Thursday, May 17, 2012

No One Ever Has To Know

         A curly topped bundle of energy landed full force in my lap.   
        "Grandpa, read me a story" Soft green eyes looked up at me. 
        "Go ask Grandma." I said gruffly, "She's the official story reader around here."
        "Grandma's busy." pouted Emma, "Please read me a book?"
        The smell of roast beef permeated my nostrils; the clatter of dishes told me that final preparations for Sunday dinner were well underway.
       "Why don't you read the story by yourself? It's good practise for you."
        "Grandpa," Emma giggled "I can't read I'm only four. You're a grown up. Grown ups are the only ones who know all the words."
        "I think it's time for me to carve the roast." I said, removing a squirming Emma from my knee. I stood up and snatched away the Nintendo my grandson David was playing with, "Do something useful. Read this book to your sister."
        "Bur Grandpa, I was on level 10." whined David, slouched down in the rust coloured recliner in the corner of the room.
       "When I was your age we didn't have computers, we didn't even have television. We played with our brothers and sisters and we enjoyed it. Besides, reading is good for you. Don't forget to turn a light on, it's darker than Grant's tomb in here."
        "Who's what?" David looked confused.
        Ignoring his question I crossed the worn area rug and stepped onto the scuffed hardwood. I entered the kitchen with it's happy yellow walls and the old formica table that we'd had for how many years now? I couldn't remember when or where we'd bought it but it had served us well. 
        Annie and Anita were working side by side at the counter under the window. Anita resembled her mother in both looks and action. I smiled every time I looked at her multicoloured eyes and dimpled cheeks. I felt happier just being in this room with them. 
        "Dad, grab me a package of frozen corn will you?"
        Annie's head turned quickly and my eyes met hers. 
        "I'll do it dear, you get the roast out of the oven."
        "I think I can manage to find a package of frozen corn." I grumbled.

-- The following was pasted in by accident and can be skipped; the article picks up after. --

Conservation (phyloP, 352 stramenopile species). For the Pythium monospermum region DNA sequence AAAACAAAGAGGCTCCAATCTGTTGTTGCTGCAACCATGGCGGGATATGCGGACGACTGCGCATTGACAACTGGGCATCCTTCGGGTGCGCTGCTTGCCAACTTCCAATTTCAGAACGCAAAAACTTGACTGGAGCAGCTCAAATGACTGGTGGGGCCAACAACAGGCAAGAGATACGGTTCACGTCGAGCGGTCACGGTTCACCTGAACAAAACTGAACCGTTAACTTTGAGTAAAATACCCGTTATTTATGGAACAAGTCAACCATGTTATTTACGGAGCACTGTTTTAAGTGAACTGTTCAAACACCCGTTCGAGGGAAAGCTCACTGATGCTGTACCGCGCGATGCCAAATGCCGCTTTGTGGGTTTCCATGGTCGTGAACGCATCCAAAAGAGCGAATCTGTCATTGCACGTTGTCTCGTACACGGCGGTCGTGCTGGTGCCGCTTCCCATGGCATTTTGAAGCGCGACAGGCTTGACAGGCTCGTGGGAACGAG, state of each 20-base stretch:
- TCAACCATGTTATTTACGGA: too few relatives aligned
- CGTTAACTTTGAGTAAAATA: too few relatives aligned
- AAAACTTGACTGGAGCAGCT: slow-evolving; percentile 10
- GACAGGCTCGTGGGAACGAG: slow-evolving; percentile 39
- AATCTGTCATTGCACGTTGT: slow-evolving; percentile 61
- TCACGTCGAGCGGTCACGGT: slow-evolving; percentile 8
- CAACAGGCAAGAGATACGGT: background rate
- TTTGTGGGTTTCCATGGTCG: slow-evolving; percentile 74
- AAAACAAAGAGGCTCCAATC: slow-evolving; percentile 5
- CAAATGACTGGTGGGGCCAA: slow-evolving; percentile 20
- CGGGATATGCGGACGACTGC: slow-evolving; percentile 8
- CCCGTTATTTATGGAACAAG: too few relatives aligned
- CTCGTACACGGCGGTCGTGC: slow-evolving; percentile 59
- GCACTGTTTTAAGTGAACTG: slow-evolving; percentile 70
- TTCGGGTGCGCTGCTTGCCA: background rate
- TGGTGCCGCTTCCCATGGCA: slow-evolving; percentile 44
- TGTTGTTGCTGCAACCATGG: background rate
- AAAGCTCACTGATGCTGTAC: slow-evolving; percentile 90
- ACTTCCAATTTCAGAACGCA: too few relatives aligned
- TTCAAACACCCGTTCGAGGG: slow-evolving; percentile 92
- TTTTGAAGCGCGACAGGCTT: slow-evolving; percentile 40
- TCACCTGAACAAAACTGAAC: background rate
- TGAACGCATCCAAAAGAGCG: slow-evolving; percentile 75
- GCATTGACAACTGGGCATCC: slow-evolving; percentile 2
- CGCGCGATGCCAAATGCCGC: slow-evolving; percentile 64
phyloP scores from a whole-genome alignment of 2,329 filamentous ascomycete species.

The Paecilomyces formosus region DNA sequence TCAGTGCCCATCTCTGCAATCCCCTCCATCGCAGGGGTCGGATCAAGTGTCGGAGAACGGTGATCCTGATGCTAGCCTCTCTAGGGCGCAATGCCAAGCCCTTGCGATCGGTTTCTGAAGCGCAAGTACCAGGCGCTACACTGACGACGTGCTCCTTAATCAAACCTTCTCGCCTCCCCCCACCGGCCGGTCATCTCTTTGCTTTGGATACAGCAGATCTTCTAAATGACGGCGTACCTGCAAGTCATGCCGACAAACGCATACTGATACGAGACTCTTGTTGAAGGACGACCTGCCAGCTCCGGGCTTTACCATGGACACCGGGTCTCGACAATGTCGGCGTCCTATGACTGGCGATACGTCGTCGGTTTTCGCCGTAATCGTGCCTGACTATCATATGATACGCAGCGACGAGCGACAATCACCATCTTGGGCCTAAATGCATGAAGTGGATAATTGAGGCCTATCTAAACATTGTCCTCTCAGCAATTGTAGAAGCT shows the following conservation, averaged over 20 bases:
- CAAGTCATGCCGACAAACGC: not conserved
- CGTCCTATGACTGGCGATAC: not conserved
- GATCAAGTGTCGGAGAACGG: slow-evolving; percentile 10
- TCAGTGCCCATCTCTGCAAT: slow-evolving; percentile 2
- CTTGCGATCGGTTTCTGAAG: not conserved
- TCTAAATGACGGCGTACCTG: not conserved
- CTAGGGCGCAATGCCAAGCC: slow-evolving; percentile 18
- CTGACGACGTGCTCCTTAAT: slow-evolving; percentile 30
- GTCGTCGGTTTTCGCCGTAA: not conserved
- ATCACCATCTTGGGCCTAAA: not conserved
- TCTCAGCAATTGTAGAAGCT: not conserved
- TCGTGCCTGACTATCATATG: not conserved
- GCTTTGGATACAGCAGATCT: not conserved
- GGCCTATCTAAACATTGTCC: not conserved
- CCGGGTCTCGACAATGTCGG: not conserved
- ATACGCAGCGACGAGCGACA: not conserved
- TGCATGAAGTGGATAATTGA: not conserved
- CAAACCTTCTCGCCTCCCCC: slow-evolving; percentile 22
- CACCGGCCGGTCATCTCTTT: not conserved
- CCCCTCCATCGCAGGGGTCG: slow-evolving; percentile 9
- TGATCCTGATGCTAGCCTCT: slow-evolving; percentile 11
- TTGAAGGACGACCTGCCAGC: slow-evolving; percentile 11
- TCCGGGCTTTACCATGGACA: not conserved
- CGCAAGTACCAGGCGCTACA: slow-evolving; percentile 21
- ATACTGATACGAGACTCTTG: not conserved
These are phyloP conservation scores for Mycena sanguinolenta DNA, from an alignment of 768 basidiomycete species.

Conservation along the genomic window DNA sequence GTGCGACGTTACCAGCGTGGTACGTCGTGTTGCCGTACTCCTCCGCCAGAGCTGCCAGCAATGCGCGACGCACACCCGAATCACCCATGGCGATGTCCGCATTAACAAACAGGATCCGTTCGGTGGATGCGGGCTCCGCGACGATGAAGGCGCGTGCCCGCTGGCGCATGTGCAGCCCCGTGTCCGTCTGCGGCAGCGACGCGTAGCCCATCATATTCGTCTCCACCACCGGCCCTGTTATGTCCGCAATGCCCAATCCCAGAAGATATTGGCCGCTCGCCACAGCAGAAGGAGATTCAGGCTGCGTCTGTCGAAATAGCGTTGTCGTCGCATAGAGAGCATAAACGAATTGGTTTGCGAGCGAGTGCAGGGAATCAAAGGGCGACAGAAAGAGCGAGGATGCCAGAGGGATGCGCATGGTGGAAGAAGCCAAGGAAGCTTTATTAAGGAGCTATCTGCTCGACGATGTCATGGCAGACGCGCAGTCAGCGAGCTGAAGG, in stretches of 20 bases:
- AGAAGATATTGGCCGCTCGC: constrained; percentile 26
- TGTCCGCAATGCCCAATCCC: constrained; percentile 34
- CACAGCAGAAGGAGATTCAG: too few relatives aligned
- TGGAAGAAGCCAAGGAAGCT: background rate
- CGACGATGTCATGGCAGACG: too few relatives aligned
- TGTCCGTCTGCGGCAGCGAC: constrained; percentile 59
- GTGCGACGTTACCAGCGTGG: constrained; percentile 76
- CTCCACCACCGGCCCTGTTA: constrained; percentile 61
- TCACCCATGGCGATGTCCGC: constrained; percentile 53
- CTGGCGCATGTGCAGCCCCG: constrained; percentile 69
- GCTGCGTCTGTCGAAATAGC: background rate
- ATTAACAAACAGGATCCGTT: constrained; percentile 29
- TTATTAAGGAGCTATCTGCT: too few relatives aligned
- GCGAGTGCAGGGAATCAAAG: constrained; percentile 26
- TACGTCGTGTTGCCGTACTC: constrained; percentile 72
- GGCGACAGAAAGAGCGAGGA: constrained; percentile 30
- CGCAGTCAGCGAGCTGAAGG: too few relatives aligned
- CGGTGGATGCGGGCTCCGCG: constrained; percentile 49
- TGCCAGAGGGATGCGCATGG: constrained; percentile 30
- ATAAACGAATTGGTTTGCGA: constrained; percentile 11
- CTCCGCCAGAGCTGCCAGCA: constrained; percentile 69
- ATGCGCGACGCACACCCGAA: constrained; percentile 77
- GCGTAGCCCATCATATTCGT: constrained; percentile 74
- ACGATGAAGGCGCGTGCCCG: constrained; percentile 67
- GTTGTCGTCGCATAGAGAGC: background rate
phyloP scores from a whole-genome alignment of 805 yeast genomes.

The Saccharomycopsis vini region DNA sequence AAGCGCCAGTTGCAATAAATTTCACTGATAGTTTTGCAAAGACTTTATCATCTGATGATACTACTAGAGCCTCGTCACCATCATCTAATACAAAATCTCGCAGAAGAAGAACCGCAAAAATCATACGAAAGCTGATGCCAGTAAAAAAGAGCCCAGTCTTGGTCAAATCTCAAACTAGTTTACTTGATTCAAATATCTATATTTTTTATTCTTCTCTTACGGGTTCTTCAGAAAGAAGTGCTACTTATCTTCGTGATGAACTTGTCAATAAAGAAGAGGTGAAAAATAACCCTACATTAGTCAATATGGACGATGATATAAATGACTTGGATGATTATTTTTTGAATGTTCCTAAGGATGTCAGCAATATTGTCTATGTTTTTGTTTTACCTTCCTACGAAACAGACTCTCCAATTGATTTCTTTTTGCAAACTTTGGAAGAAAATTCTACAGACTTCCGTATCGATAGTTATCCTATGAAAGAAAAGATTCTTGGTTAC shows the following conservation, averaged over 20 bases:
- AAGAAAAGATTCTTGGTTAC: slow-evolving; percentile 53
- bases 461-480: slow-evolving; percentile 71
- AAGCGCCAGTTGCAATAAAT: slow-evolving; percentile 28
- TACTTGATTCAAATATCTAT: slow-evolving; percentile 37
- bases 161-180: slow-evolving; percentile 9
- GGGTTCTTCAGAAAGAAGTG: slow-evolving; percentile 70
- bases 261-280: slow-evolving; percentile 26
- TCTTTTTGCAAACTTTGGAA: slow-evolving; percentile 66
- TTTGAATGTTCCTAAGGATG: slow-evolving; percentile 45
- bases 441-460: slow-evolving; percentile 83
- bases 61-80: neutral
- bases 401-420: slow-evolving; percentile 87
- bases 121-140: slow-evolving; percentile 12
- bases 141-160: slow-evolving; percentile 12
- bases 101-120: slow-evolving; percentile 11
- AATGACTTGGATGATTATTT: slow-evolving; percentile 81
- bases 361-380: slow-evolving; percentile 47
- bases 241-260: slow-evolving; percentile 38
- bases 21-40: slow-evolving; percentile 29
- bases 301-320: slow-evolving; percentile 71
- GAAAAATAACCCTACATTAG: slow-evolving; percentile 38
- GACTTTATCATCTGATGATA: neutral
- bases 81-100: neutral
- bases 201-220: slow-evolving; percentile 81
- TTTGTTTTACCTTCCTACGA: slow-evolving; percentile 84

I opened the freezer in the bottom of the refrigerator and pulled out the drawer. I studied the white plastic bags. I spotted peas and beans but no corn. 
        "What's taking you so long Dad?" Anita asked as she grabbed a bag from the shelf above the drawer. "I swear I'll never understand men. If it had been any closer it would have bitten you." she teased; shaking those bright red curls that were so like Emma's. 
        If the picture on the corn bag had been facing up like it should have been I would have found it right away. I wish Annie would be more careful when she puts things away.
        "Were you and Emma having a nice time?" Annie changed the subject quickly.
        I opened the oven door and paused.  "Emma wanted me to read her a story." I answered with downcast eyes.
        Annie looked up from the pot of potatoes and gently touched my arm. "It's okay Gus", she said quietly so only we could hear. Annie had been at my side for over forty years telling me we'd be alright. And we always had been. Even though I'd been through more jobs than I could recall we'd managed to buy this cozy little bungalow and successfully raise three children. Today the old feelings of inadequacy and fear had come rushing back and I was struggling with them. I was feeling so frustrated. 
        I looked down into Annie's plump face; into those multicoloured eyes that seemed to change to whatever colour she was wearing. Today they were hazel with flecks of green that shone like tiny sparkling gems. How could I not trust that face? I wanted to look at her forever.
        The slamming of the back door broke the silence. "Hi sweetheart," James said to Anita, giving her a peck on the cheek, crossing the room in three strides. "something in here smells mighty good."
        "They didn't have half and half so I got whole milk,"  he said to Annie, his thin six foot frame towering over her ample 5'2" form, "I hope that's okay."    
        "That's just fine dear," replied Annie, "stick it in the fridge for me will you?"
        Why was it always James they sent to the store? I could have gotten a bottle of milk just as easily as he had.  Where he needed to be was in a barber's chair getting a proper haircut.
        That evening after Anita and family had finely gone and Annie and I had finished washing the dishes, just like we always did, I decided to finally broach what had been on my mind.  
        Tentatively I began, "Annie I think it's time."
        Annie put down her knitting. There was no going back now. I rattled off the words that had been churning in my chest for days, waiting until I'd built up the courage to let them out.
        "Annie, I'm tired of walking around with a pocketful of labels so I can pick things up at the store for you. I want to be able to read a newspaper. I want to know that if my supervisor at the loading dock asks me to pick up a pallet of televisions I'll be able to do it without being afraid I'll pick up the wrong brand. And most of all, I want to be able to read to my grandchildren. You said this thing is confidential, right? No one will ever have to know unless I tell them myself."
        Annie reached over and touched my hand. "No, Gus. No one ever has to know."
        "I'll call first thing tomorrow then."
        I turned up the television and Annie went back to her knitting, a Mona Lisa smile on her face. 

Copyright Shirleymac April 2009